image file: c6sc02660e-s7.tif
Scheme 7 Palladium-catalyzed oxidative carbocyclization under biomimetic conditions.

Preliminary attempt to develop an enantioselective carbocyclization–borylation of enallenes revealed that a reasonably good er value (83[thin space (1/6-em)]:[thin space (1/6-em)]17) was observed in the presence of catalytic amounts of Pd(OAc)2 and biphenol-type phosphoric acid C9d while poor enantiocontrol (55[thin space (1/6-em)]:[thin space (1/6-em)]45 er) was obtained with VAPOL phosphoric acid (Scheme 8).18,19

image file: c6sc02660e-s8.tif
Scheme 8 Preliminary results of the asymmetric carbocyclization–borylation.

Based on the experiments in Scheme 3 and the reaction outcome, a possible mechanism for the olefin-assisted palladium-catalyzed oxidative carbocyclization of enallenes via remote olefin insertion is given in Scheme 9. The reaction of palladium with enallene 1 bearing the assisting olefin forms vinylpalladium intermediate Int-1via allene attack involving allenic C–H bond cleavage, which is promoted by the coordination of allene and the assisting olefin to Pd(II).5,6 Then, the vinylpalladium intermediate Int-4 would be generated from Int-1via ligand exchange (from proximal olefin to remote olefin), instead of a direct olefin insertion to form cyclobutene complex Int-2.5 Intermediate Int-4 would undergo a remote olefin insertion to give cyclic intermediate Int-5. Subsequent transmetallation of Int-5 with B2pin2 or arylboronic acid, followed by reductive elimination would give the target cyclohexene derivatives 2 or 3. Under CO pressure in alcohol, Int-5 can undergo an alkoxy-carbonylation to provide product 4.

image file: c6sc02660e-s9.tif
Scheme 9 Proposed mechanisms.


In conclusion, we have developed a highly selective olefin-assisted palladium-catalyzed oxidative carbocyclization of enallenes via remote olefin insertion for the selective formation of the cyclohexene skeleton. It was demonstrated that the assisting olefin moiety is essential for the formation of the cyclohexene derivatives. These reactions all show a broad substrate scope and good tolerance for various functional groups, and the catalyst loading could be decreased to 2 mol% in the arylative and carbonylative reactions with good to excellent yields. The biphenol-type chiral phosphoric acid was used in preliminary experiments of enantioselective carbocyclization–borylation of enallene. Further studies on the scope, synthetic application, and asymmetric variants of these reactions are currently carried out in our laboratory.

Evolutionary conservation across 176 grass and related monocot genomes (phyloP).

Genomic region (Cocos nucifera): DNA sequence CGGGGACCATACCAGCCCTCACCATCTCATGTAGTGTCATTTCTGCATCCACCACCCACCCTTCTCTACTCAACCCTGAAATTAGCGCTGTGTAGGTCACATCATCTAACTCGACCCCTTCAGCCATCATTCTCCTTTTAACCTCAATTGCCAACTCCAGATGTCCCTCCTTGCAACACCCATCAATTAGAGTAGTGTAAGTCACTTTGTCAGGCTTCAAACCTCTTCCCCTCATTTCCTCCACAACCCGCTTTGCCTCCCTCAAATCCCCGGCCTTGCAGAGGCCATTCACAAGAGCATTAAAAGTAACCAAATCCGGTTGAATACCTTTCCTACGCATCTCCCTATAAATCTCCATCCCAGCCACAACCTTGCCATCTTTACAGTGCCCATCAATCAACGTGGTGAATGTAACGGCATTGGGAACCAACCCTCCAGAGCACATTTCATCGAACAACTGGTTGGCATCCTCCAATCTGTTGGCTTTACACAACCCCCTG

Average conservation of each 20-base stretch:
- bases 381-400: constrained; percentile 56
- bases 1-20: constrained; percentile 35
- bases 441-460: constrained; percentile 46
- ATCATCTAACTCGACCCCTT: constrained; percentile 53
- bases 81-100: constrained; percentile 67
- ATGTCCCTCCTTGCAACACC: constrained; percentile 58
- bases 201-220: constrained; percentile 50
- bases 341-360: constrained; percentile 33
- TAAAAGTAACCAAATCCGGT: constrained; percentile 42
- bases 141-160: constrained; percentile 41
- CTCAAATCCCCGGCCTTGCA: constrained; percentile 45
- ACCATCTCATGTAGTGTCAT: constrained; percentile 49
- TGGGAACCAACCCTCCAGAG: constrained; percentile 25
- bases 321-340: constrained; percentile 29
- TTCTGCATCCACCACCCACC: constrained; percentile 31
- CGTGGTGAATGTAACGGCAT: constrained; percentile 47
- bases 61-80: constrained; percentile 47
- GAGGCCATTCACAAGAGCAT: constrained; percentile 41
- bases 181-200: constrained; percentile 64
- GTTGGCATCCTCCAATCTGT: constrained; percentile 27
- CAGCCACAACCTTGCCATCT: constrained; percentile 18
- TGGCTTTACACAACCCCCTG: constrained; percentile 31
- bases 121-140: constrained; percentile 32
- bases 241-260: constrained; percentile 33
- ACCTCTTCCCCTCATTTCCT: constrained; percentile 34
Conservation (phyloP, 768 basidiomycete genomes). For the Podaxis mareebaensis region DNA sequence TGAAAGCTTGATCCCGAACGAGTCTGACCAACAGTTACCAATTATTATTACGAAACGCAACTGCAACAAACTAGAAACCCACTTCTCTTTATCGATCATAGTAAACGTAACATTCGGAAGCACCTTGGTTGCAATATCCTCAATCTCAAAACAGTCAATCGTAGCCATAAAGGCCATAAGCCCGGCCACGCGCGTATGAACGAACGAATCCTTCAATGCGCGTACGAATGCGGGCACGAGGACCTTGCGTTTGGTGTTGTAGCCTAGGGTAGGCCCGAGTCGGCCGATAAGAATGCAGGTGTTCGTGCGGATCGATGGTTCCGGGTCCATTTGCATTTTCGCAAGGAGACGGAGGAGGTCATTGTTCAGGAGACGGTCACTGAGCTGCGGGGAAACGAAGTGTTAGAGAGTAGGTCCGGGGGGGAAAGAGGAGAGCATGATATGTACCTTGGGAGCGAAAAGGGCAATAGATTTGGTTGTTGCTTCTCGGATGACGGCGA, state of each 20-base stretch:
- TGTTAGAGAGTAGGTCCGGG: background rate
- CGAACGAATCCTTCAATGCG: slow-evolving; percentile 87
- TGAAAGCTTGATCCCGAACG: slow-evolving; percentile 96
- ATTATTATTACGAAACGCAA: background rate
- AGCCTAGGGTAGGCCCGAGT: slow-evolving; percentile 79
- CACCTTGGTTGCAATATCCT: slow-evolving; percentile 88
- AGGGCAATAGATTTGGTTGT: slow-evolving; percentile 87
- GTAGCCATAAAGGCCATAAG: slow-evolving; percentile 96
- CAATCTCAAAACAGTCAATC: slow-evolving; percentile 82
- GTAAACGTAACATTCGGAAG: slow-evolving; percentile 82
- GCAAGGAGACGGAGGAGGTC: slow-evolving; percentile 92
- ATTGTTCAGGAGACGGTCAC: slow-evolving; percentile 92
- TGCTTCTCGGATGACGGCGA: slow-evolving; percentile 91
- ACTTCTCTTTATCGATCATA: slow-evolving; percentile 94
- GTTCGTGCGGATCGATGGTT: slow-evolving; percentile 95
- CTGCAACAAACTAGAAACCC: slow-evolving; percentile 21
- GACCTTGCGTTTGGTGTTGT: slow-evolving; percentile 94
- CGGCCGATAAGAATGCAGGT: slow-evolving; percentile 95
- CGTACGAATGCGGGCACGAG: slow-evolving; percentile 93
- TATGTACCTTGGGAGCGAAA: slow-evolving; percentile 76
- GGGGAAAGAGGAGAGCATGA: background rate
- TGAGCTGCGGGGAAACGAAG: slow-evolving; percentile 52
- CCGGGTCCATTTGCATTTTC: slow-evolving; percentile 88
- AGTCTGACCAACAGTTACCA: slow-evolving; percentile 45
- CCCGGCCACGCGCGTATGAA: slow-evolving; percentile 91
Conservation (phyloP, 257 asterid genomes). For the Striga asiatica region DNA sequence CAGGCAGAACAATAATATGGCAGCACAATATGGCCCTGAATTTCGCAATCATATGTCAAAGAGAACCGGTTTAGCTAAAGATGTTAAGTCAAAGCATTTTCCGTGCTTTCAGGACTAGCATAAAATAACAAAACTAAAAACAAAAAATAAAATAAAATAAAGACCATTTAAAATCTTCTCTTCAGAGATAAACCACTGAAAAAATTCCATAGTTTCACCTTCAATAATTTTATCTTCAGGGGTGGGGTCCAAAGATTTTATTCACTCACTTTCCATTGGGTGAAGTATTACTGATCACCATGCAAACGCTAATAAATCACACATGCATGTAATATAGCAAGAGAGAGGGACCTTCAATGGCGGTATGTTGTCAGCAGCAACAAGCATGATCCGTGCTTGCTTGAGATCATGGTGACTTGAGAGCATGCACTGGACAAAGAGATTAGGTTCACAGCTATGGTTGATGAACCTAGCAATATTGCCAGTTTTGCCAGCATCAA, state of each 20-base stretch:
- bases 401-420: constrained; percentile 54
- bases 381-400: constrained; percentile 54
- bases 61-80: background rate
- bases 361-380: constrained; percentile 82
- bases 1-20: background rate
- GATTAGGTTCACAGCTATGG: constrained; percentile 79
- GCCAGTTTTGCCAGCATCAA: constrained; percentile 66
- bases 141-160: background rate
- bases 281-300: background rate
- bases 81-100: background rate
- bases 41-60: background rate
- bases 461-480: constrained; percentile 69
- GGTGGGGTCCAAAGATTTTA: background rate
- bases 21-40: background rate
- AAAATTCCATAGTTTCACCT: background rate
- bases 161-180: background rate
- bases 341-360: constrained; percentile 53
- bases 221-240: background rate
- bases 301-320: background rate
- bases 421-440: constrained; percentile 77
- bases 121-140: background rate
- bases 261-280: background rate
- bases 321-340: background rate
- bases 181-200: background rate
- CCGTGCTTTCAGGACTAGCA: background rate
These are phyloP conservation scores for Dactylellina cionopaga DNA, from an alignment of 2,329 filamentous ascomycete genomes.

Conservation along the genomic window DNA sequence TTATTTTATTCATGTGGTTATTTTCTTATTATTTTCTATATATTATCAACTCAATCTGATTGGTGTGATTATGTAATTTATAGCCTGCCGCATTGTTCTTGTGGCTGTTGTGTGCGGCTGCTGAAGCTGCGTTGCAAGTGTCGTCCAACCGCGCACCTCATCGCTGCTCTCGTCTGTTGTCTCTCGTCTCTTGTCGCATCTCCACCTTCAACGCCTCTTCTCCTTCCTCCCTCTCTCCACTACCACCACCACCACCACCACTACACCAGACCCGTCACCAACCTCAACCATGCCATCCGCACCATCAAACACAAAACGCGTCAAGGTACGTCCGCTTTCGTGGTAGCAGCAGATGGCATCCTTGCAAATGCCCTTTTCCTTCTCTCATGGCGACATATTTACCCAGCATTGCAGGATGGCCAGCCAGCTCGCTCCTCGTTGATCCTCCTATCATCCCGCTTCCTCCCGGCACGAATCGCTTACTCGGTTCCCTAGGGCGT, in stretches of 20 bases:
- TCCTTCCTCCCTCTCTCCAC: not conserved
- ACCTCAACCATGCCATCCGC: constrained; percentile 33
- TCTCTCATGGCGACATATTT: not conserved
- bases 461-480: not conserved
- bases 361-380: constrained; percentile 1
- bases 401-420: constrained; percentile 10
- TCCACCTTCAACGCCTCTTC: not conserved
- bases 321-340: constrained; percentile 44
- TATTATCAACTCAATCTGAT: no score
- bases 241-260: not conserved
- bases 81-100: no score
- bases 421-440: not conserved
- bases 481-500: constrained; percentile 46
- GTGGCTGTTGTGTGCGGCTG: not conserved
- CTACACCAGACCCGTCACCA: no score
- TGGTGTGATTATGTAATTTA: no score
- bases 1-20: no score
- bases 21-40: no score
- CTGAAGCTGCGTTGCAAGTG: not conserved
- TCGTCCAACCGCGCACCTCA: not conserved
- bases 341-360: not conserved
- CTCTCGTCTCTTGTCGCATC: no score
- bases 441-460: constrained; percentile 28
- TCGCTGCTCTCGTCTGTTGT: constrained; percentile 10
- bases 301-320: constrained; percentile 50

Financial support from the European Research Council (ERC AdG 247014), The Swedish Research Council (621-2013-4653), The Berzelii Center EXSELENT, and the Knut and Alice Wallenberg Foundation is gratefully acknowledged.

Notes and references

  1. For selected reviews involving carbocyclization reaction, see: (a) E. I. Negishi, C. Copéret, S. Ma, S. Y. Liou and F. Liu, Chem. Rev., 1996, 96, 365 CrossRef CAS; (b) M. Méndez and A. M. Echavarren, Eur. J. Org. Chem., 2002, 15 CrossRef; (c) B. M. Trost, F. D. Toste and A. B. Pinkerton, Chem. Rev., 2001, 101, 2067 CrossRef CAS PubMed; (d) C. Aubert, L. Fensterbank, V. Gandon and M. Malacria, Top. Organomet. Chem., 2006, 19, 259 CrossRef CAS; (e) D. H. Zhang, Z. Zhang and M. Shi, Chem. Commun., 2012, 48, 10271 RSC; (f) C. Aubert, L. Fensterbank, P. Garcia, M. Malacria and A. Simonneau, Chem. Rev., 2011, 111, 1954 CrossRef CAS PubMed; (g) R. I. McDonald, G. Liu and S. S. Stahl, Chem. Rev., 2011, 111, 2981 CrossRef CAS PubMed.
  2. For selected examples, see: (a) D. Green, I. Goldberg, Z. Stein, M. Ilan and Y. Kashman, Nat. Prod. Lett., 1992, 1, 193 CrossRef CAS; (b) S. H. Sennett, S. A. Pomponi and A. E. Wright, J. Nat. Prod., 1992, 55, 1421 CrossRef CAS PubMed; (c) J. A. Enqusit Jr and B. M. Stoltz, Nature, 2008, 453, 1228 CrossRef PubMed; (d) D. L. Wright and C. R. Whitehead, Org. Prep. Proced. Int., 2000, 32, 307 CrossRef CAS.
  3. For recent reviews of transition-metal-catalyzed π-bond-assisted C–H bond activation, see: (a) P. Gandeepan and C.-H. Cheng, Chem.–Asian J., 2015, 10, 824 CrossRef CAS PubMed; (b) Y. Minami and T. Hiyama, Acc. Chem. Res., 2016, 49, 67 CrossRef CAS PubMed.
  4. For recent reviews of C–C activation, see: (a) C–C Bond Activation, in Topics in Current Chemistry, ed. G. Dong, Springer-Verlag, Berlin, 2014, vol. 346 Search PubMed; (b) L. Souillart and N. Cramer, Chem. Rev., 2015, 115, 9410 CrossRef CAS PubMed.
  5. Y. Qiu, B. Yang, C. Zhu and J.-E. Bäckvall, Angew. Chem., Int. Ed., 2016, 55, 6520 CrossRef CAS PubMed.
  6. C. Zhu, B. Yang, T. Jiang and J.-E. Bäckvall, Angew. Chem., Int. Ed., 2015, 54, 9066 CrossRef CAS PubMed.
  7. For selected examples involving remote olefin insertion, see: (a) A. Vasseur, J. Bruffaerts and I. Marek, Nat. Chem., 2016, 8, 209 CrossRef CAS PubMed; (b) J. W. Park, K. G. M. Kou, D. K. Kim and V. M. Dong, Chem. Sci., 2015, 6, 4479 RSC ; for selected examples involving alkene directing effects in palladium-catalyzed carbocyclization chemistry, see: ; (c) B. M. Trost and Y. Shi, J. Am. Chem. Soc., 1993, 115, 9421 CrossRef CAS; (d) B. M. Trost, G. J. Tanoury, M. Lautens, C. Chan and T. MacPherson, J. Am. Chem. Soc., 1994, 116, 4255 CrossRef CAS.